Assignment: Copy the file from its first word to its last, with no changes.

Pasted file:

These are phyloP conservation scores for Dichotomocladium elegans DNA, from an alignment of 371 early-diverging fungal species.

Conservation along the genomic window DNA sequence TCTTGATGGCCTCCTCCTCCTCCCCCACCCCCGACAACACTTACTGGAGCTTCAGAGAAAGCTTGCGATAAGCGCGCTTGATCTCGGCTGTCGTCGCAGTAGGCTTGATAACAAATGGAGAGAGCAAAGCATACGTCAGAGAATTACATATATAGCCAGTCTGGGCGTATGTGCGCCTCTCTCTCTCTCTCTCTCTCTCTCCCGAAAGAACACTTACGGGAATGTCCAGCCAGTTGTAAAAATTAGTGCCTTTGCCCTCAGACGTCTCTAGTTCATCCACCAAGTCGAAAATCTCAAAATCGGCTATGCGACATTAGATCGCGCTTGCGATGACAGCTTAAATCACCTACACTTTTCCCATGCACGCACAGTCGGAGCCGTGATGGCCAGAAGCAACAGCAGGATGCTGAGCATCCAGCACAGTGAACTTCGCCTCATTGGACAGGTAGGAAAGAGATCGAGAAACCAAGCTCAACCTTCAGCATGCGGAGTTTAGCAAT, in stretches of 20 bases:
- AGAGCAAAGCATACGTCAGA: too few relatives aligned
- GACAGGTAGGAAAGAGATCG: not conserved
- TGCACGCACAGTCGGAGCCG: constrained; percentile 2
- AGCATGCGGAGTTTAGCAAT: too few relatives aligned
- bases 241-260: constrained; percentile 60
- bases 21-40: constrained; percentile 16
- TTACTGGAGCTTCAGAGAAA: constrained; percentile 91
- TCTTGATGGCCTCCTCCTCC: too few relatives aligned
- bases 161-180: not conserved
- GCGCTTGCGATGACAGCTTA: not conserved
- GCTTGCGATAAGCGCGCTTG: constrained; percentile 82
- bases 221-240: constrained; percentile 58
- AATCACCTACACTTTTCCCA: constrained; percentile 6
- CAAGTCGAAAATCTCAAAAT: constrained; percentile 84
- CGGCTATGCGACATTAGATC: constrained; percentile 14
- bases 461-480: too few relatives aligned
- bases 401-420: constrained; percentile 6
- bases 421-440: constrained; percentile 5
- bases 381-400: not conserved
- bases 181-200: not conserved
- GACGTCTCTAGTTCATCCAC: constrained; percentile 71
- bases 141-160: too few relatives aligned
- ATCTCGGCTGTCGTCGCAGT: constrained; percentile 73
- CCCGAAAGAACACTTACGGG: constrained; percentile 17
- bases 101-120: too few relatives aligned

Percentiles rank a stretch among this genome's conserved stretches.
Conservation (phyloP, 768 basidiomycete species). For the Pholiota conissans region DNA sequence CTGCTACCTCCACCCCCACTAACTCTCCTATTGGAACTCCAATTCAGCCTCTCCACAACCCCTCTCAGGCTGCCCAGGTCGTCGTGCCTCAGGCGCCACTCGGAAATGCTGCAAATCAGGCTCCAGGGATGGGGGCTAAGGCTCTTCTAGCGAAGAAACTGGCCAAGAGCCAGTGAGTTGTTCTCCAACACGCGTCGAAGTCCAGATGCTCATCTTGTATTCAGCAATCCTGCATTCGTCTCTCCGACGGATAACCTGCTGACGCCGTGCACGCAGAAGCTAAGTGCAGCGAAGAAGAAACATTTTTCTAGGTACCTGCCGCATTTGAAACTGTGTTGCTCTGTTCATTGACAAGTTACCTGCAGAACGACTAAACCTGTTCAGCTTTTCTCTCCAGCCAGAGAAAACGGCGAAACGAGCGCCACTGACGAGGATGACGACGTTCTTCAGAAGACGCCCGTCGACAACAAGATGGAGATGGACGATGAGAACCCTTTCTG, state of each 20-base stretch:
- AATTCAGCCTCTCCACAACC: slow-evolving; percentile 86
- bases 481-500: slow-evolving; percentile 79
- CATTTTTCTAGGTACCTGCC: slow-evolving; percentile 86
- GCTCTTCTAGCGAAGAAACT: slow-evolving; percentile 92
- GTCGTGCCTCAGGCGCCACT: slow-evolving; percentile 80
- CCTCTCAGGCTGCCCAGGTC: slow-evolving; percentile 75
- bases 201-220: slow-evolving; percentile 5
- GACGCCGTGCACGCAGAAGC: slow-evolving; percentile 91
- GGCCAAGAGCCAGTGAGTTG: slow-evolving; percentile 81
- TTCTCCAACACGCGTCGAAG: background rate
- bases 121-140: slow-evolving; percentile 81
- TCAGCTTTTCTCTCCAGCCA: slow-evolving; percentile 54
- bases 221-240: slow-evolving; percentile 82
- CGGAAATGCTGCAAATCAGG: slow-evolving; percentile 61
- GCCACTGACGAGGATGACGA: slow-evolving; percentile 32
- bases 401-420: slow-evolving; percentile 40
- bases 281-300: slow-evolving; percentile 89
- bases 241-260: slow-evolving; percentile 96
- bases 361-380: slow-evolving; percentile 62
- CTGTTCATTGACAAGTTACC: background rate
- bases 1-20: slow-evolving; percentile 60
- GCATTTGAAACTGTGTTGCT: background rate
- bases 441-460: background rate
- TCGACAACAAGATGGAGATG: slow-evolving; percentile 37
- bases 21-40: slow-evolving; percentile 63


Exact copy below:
These are phyloP conservation scores for Dichotomocladium elegans DNA, from an alignment of 371 early-diverging fungal species.

Conservation along the genomic window DNA sequence TCTTGATGGCCTCCTCCTCCTCCCCCACCCCCGACAACACTTACTGGAGCTTCAGAGAAAGCTTGCGATAAGCGCGCTTGATCTCGGCTGTCGTCGCAGTAGGCTTGATAACAAATGGAGAGAGCAAAGCATACGTCAGAGAATTACATATATAGCCAGTCTGGGCGTATGTGCGCCTCTCTCTCTCTCTCTCTCTCTCTCCCGAAAGAACACTTACGGGAATGTCCAGCCAGTTGTAAAAATTAGTGCCTTTGCCCTCAGACGTCTCTAGTTCATCCACCAAGTCGAAAATCTCAAAATCGGCTATGCGACATTAGATCGCGCTTGCGATGACAGCTTAAATCACCTACACTTTTCCCATGCACGCACAGTCGGAGCCGTGATGGCCAGAAGCAACAGCAGGATGCTGAGCATCCAGCACAGTGAACTTCGCCTCATTGGACAGGTAGGAAAGAGATCGAGAAACCAAGCTCAACCTTCAGCATGCGGAGTTTAGCAAT, in stretches of 20 bases:
- AGAGCAAAGCATACGTCAGA: too few relatives aligned
- GACAGGTAGGAAAGAGATCG: not conserved
- TGCACGCACAGTCGGAGCCG: constrained; percentile 2
- AGCATGCGGAGTTTAGCAAT: too few relatives aligned
- bases 241-260: constrained; percentile 60
- bases 21-40: constrained; percentile 16
- TTACTGGAGCTTCAGAGAAA: constrained; percentile 91
- TCTTGATGGCCTCCTCCTCC: too few relatives aligned
- bases 161-180: not conserved
- GCGCTTGCGATGACAGCTTA: not conserved
- GCTTGCGATAAGCGCGCTTG: constrained; percentile 82
- bases 221-240: constrained; percentile 58
- AATCACCTACACTTTTCCCA: constrained; percentile 6
- CAAGTCGAAAATCTCAAAAT: constrained; percentile 84
- CGGCTATGCGACATTAGATC: constrained; percentile 14
- bases 461-480: too few relatives aligned
- bases 401-420: constrained; percentile 6
- bases 421-440: constrained; percentile 5
- bases 381-400: not conserved
- bases 181-200: not conserved
- GACGTCTCTAGTTCATCCAC: constrained; percentile 71
- bases 141-160: too few relatives aligned
- ATCTCGGCTGTCGTCGCAGT: constrained; percentile 73
- CCCGAAAGAACACTTACGGG: constrained; percentile 17
- bases 101-120: too few relatives aligned

Percentiles rank a stretch among this genome's conserved stretches.
Conservation (phyloP, 768 basidiomycete species). For the Pholiota conissans region DNA sequence CTGCTACCTCCACCCCCACTAACTCTCCTATTGGAACTCCAATTCAGCCTCTCCACAACCCCTCTCAGGCTGCCCAGGTCGTCGTGCCTCAGGCGCCACTCGGAAATGCTGCAAATCAGGCTCCAGGGATGGGGGCTAAGGCTCTTCTAGCGAAGAAACTGGCCAAGAGCCAGTGAGTTGTTCTCCAACACGCGTCGAAGTCCAGATGCTCATCTTGTATTCAGCAATCCTGCATTCGTCTCTCCGACGGATAACCTGCTGACGCCGTGCACGCAGAAGCTAAGTGCAGCGAAGAAGAAACATTTTTCTAGGTACCTGCCGCATTTGAAACTGTGTTGCTCTGTTCATTGACAAGTTACCTGCAGAACGACTAAACCTGTTCAGCTTTTCTCTCCAGCCAGAGAAAACGGCGAAACGAGCGCCACTGACGAGGATGACGACGTTCTTCAGAAGACGCCCGTCGACAACAAGATGGAGATGGACGATGAGAACCCTTTCTG, state of each 20-base stretch:
- AATTCAGCCTCTCCACAACC: slow-evolving; percentile 86
- bases 481-500: slow-evolving; percentile 79
- CATTTTTCTAGGTACCTGCC: slow-evolving; percentile 86
- GCTCTTCTAGCGAAGAAACT: slow-evolving; percentile 92
- GTCGTGCCTCAGGCGCCACT: slow-evolving; percentile 80
- CCTCTCAGGCTGCCCAGGTC: slow-evolving; percentile 75
- bases 201-220: slow-evolving; percentile 5
- GACGCCGTGCACGCAGAAGC: slow-evolving; percentile 91
- GGCCAAGAGCCAGTGAGTTG: slow-evolving; percentile 81
- TTCTCCAACACGCGTCGAAG: background rate
- bases 121-140: slow-evolving; percentile 81
- TCAGCTTTTCTCTCCAGCCA: slow-evolving; percentile 54
- bases 221-240: slow-evolving; percentile 82
- CGGAAATGCTGCAAATCAGG: slow-evolving; percentile 61
- GCCACTGACGAGGATGACGA: slow-evolving; percentile 32
- bases 401-420: slow-evolving; percentile 40
- bases 281-300: slow-evolving; percentile 89
- bases 241-260: slow-evolving; percentile 96
- bases 361-380: slow-evolving; percentile 62
- CTGTTCATTGACAAGTTACC: background rate
- bases 1-20: slow-evolving; percentile 60
- GCATTTGAAACTGTGTTGCT: background rate
- bases 441-460: background rate
- TCGACAACAAGATGGAGATG: slow-evolving; percentile 37
- bases 21-40: slow-evolving; percentile 63